Friday, July 28, 2006

Should ColdFusion developers be more Java-like?

As the ColdFusion community is thinking about what we'd like in CF 8, it dawns on me that in some ways we're going through growing pains. In discussing and disagreeing with desired new features, we're asking, "What do I want to be when I grow up?" Should the ColdFusion community as a whole stay focused on web pages with interactivity, or should we start thinking and acting like application developers?

Personally, I answered that last question for myself last Summer after we hired a Java developer. Through discussions with him, I realized that I was building web based applications, but treating them as if they were web pages with interactivity. Because of this, most, if not all of my projects ended up being nightmares to maintain, often with quick-fix solutions tacked on later. At that time I decided that I needed to start thinking like, and ultimately become an application developer (since that was what I was in fact doing for a living.)

Where I work, we pretty much use ColdFusion for our websites. In the past we've used ASP, and Perl, but for the most part we're a CF shop. The reason for this and the main reason we stick with it is that using CF allows our web designers to work alongside of our developers using the same IDE (Dreamweaver), while all still being productive and focused on our individual strengths. Sure, our HTML folks have picked up a bit of CF here and there, much the same way that as a CF developer I know some HTML, but for the most part they are experts on graphics and HTML, whereas I'm expected to be the expert on CF. What this has meant is that when our designers need some complex capability, our developer's encapsulate it in a ColdFusion Tag and document it with a dreamweaver extension. The designers simply need to learn one new tag, and they're off to the races. (heck, Dreamweaver even lists out all the attributes for them.)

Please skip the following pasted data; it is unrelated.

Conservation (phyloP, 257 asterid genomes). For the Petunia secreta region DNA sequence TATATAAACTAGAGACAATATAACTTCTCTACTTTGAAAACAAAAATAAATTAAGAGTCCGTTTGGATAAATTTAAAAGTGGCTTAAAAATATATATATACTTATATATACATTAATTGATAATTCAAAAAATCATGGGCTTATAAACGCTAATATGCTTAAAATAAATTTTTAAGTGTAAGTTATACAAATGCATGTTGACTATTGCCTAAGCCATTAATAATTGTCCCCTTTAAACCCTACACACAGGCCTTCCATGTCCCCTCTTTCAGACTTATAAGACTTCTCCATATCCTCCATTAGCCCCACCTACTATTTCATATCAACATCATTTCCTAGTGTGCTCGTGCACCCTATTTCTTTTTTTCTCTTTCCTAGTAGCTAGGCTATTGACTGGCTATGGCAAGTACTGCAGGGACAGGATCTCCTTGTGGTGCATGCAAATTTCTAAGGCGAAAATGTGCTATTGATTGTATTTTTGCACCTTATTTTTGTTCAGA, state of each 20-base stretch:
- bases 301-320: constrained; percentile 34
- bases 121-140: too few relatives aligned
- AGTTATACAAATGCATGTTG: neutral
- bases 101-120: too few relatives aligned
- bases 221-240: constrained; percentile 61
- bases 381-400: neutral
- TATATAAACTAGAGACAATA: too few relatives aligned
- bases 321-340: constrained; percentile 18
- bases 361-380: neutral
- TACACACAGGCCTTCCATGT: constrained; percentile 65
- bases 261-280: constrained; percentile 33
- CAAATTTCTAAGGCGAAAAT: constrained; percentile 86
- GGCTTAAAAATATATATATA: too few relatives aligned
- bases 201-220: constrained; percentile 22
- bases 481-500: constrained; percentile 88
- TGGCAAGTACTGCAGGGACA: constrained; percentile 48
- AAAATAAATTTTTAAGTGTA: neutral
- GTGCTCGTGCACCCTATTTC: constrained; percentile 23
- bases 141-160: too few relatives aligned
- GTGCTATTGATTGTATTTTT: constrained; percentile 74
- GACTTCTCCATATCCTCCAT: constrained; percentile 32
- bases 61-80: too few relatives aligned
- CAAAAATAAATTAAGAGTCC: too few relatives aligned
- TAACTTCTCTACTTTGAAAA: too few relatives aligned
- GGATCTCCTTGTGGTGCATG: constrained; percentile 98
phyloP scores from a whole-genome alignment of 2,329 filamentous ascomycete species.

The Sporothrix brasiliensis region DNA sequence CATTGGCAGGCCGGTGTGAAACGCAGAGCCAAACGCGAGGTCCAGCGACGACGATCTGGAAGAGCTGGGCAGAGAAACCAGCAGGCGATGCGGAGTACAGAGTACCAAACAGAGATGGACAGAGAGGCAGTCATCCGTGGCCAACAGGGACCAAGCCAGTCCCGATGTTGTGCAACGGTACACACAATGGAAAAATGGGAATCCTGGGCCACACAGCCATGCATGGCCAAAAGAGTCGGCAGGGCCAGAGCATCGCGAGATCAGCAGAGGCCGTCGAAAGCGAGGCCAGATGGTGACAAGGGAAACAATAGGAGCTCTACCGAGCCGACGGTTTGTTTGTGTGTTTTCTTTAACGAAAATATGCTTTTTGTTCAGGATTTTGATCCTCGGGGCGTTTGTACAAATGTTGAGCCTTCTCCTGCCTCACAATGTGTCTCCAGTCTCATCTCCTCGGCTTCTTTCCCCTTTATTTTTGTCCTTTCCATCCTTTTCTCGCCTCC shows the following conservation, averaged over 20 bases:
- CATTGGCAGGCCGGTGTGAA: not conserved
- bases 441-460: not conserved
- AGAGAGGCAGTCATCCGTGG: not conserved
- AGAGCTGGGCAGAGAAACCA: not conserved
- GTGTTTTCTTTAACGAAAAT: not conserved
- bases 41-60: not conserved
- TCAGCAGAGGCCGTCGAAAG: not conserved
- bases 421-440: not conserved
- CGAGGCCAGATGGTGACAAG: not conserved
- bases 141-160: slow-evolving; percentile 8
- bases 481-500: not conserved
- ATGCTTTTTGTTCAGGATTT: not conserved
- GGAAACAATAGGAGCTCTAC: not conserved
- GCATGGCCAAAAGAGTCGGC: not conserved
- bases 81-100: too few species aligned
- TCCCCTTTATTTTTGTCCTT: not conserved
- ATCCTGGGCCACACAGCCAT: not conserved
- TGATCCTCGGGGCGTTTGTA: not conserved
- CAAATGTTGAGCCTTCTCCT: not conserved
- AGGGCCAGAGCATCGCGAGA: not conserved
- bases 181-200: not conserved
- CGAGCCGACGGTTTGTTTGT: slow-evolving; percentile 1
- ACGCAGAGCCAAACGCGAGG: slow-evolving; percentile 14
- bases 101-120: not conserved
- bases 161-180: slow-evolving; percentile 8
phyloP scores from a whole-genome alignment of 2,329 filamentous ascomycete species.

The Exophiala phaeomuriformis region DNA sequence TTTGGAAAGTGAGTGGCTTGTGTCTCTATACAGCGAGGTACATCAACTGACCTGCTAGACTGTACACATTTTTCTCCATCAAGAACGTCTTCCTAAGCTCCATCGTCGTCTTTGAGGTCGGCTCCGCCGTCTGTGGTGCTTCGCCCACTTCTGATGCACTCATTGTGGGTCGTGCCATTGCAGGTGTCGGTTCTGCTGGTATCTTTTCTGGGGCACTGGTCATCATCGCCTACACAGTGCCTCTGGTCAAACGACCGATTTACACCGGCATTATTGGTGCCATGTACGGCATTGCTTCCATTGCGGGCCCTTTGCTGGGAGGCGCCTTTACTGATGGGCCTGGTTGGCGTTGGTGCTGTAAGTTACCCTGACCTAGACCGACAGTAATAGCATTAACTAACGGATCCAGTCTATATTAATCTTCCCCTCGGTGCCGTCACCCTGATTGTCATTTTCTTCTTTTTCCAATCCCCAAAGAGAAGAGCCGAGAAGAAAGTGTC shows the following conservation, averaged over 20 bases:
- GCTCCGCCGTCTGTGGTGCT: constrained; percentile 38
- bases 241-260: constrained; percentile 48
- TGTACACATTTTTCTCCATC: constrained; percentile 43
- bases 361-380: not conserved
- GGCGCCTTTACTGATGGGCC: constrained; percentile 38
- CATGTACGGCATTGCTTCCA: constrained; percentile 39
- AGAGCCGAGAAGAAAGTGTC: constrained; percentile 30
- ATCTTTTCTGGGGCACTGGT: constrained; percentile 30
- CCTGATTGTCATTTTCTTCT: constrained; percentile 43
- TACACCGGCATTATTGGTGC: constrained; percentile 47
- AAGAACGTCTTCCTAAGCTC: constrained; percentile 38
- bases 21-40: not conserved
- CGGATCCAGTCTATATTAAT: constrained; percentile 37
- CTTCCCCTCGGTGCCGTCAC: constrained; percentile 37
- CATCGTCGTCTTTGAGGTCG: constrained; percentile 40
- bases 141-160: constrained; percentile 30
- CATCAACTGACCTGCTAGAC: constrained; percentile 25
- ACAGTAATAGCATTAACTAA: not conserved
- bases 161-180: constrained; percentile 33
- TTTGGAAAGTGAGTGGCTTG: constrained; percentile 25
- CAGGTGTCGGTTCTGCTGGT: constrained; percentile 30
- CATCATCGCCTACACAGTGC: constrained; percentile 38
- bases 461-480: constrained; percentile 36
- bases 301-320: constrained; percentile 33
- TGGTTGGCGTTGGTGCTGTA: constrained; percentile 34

My point is that while, I don't want to see the ease of entry into ColdFusion change, I do think that those of us who write ColdFusion based web applications for a living need to keep up with and take advantage of the programming innovations and techniques that are in use in other languages such as Java. There are some that do so, but far too few of us. I've learned a great deal from our Java brethren in the past year, and I'm sure there are plenty of lessons to learn from those working in other languages as well. We need to seek out those opportunities and share them within the ColdFusion community.

Will this create a divide in our community? I really don't think so, rather I think that by learning from our Java brothers, we may find opportunities to share with them as well, and in the process perhaps broaden the appeal of CF. All I can say definitively, is that for my part, I've managed to show one Java developer the strengths of CF in such a way that he now prefers CFML to JSP for his web based applications.

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posted by Luis

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